The Baby In The Bottle by Benjamin Bautista: A Story of Loneliness, Despair, and Delusion
The Baby In The Bottle: A Short Story Analysis
The Baby In The Bottle is a short story written by Benjamin Bautista, a Filipino writer who was born in 1935. The story was first published in 1957 in the Philippines Free Press, a weekly magazine that featured literary works and social commentaries. The story revolves around a married couple, Mr. and Mrs. Libre, who live in a cramped room in a city slum. They have no children except for a four-inch fetus that was prematurely born and preserved in a bottle of alcohol. The story explores the themes of loneliness, despair, and delusion as the couple cope with their childless and hopeless situation.
The Baby In The Bottle Benjamin Bautista
Summary of the story
The story begins with Mr. Libre feeling sorry for his wife, who spends her days watching the baby in the bottle. He tries to talk to her but they have nothing to say to each other. He recalls how they got married when he was twenty-two and she was twenty-one, and how they hoped to have many children. But after five years of trying, they only had one child who was born prematurely and died after a few minutes. Mrs. Libre insisted on keeping the baby and taking it home with her. She named it Angelito and treated it as if it were alive. She even celebrated its birthdays and bought it clothes and toys.
Mr. Libre works as a clerk in a government office, where he earns a meager salary. He is unhappy with his job but he has no choice but to stay there. He dreams of going back to his hometown in the province, where he has a piece of land that he inherited from his father. He also dreams of having another child with his wife, but he knows that it is impossible. He feels trapped in his life and sees no way out.
One day, he comes home from work and finds his wife lying on the floor, clutching the bottle to her chest. She is dead. He realizes that she has been sick for a long time but he did not notice it. He feels guilty and angry at himself for not taking care of her. He also feels angry at the baby in the bottle, which he blames for his wife's death. He throws the bottle against the wall, smashing it into pieces. He sees the baby's body lying on the floor, shriveled and blackened by the alcohol. He feels a surge of pity and remorse for the baby, who never had a chance to live. He picks up the baby's body and holds it in his hands, crying.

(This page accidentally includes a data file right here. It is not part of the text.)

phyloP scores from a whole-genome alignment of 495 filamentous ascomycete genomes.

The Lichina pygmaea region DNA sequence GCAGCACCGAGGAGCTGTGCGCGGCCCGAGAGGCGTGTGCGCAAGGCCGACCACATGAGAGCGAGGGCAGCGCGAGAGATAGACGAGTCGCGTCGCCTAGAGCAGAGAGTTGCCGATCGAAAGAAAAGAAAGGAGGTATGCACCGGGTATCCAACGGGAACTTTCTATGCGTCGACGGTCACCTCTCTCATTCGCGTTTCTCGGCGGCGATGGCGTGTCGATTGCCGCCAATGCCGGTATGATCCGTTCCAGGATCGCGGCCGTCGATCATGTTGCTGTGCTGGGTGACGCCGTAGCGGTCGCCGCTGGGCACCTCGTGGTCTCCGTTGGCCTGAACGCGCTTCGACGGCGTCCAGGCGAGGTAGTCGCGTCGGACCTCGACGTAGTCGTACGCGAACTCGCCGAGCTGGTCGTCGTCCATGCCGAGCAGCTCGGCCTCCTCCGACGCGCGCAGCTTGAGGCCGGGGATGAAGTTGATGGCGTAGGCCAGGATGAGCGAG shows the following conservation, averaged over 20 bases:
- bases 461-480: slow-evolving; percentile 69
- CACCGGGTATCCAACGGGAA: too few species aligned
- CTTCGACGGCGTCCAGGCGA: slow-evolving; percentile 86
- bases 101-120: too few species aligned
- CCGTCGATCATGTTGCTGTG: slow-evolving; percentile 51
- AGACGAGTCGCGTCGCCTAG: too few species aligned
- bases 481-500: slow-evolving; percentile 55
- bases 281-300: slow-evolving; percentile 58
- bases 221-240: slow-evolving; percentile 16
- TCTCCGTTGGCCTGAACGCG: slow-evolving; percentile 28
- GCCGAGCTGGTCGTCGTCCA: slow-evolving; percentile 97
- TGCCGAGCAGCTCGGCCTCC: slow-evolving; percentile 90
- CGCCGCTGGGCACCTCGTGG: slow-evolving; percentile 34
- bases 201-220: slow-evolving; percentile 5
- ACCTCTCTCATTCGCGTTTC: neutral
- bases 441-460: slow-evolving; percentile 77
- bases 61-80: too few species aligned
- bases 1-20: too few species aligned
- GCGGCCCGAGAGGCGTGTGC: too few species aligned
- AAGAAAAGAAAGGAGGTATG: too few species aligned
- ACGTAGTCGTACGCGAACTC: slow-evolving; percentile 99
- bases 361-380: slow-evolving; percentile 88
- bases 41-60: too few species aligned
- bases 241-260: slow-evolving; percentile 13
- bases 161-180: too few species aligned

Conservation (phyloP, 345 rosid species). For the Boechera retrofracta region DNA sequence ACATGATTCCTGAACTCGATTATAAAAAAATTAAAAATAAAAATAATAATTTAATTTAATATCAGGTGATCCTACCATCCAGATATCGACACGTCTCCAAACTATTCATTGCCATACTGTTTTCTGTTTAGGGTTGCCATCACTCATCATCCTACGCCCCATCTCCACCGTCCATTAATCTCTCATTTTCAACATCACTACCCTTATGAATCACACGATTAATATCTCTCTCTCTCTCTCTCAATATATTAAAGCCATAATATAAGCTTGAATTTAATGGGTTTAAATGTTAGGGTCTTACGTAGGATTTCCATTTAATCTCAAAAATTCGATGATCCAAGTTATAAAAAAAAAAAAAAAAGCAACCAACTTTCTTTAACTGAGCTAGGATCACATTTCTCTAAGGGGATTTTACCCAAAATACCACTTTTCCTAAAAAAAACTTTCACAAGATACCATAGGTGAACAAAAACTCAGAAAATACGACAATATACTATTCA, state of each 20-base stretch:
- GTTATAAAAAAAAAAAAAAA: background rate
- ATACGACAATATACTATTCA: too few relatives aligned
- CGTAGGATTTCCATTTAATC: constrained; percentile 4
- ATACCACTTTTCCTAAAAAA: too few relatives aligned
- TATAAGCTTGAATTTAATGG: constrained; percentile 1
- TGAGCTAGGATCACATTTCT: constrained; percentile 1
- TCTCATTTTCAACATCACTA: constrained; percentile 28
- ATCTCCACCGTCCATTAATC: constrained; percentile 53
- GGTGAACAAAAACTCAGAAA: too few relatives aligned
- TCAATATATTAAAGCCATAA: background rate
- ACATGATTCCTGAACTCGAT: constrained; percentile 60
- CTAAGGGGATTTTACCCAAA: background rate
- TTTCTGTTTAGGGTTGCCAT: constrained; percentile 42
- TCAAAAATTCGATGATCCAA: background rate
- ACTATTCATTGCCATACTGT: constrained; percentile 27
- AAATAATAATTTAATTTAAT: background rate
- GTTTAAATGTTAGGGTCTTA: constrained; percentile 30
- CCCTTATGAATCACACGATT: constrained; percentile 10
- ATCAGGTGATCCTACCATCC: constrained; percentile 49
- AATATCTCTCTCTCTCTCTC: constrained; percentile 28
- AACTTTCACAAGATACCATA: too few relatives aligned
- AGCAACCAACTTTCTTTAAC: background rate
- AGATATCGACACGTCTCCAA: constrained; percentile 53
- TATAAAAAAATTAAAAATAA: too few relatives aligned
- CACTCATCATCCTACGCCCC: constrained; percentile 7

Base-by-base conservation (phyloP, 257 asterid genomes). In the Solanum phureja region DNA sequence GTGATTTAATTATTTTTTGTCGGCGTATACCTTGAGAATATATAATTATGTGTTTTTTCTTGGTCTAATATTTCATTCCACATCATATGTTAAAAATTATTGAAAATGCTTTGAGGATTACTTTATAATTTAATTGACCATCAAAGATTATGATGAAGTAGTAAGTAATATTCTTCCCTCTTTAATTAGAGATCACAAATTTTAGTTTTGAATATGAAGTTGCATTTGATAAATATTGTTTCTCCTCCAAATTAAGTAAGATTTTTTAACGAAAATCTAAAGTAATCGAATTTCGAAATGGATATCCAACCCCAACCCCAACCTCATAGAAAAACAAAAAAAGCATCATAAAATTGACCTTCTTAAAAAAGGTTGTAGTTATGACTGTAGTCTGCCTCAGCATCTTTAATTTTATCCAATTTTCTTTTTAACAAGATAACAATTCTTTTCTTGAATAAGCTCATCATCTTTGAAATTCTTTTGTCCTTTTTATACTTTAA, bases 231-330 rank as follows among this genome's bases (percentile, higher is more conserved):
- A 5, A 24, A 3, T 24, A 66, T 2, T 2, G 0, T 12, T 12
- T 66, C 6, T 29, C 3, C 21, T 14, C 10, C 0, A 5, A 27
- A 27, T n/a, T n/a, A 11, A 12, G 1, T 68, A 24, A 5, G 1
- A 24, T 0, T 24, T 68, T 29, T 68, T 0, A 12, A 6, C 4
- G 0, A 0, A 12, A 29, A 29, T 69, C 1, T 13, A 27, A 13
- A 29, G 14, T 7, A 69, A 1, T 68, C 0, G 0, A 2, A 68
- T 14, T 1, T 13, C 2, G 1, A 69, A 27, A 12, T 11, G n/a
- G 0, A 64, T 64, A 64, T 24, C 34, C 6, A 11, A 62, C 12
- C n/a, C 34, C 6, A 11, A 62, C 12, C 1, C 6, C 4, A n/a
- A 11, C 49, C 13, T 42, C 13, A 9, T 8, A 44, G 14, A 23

Main characters and their roles
The main characters in the story are Mr. and Mrs. Libre, who are both protagonists and antagonists at the same time. They are protagonists because they are the central figures of the story, whose actions and emotions drive the plot forward. They are also antagonists because they are their own worst enemies, who prevent themselves from achieving happiness and fulfillment.
Mr. Libre is a sympathetic character who suffers from frustration, regret, and guilt. He is frustrated by his lack of success and progress in life, as he is stuck in a low-paying job that he hates. He regrets not pursuing his education and his dreams of becoming a farmer or a teacher. He feels guilty for neglecting his wife's health and happiness, and for resenting their baby in the bottle. He is also a passive character who does not take action to change his situation, but rather accepts it as his fate. He is a victim of his own circumstances and choices.
Mrs. Libre is a tragic character who suffers from loneliness, despair, and delusion. She is lonely because she has no friends or relatives to talk to, and no children to love and care for. She is desperate because she has no hope or purpose in life, except for the baby in the bottle. She is delusional because she believes that the baby in the bottle is alive and can hear and see her. She treats it as a real child, giving it a name, a birthday, and gifts. She is also a passive character who does not seek help or treatment for her mental and physical condition, but rather indulges in her fantasy world. She is a victim of her own imagination and emotions.
Theme and message of the story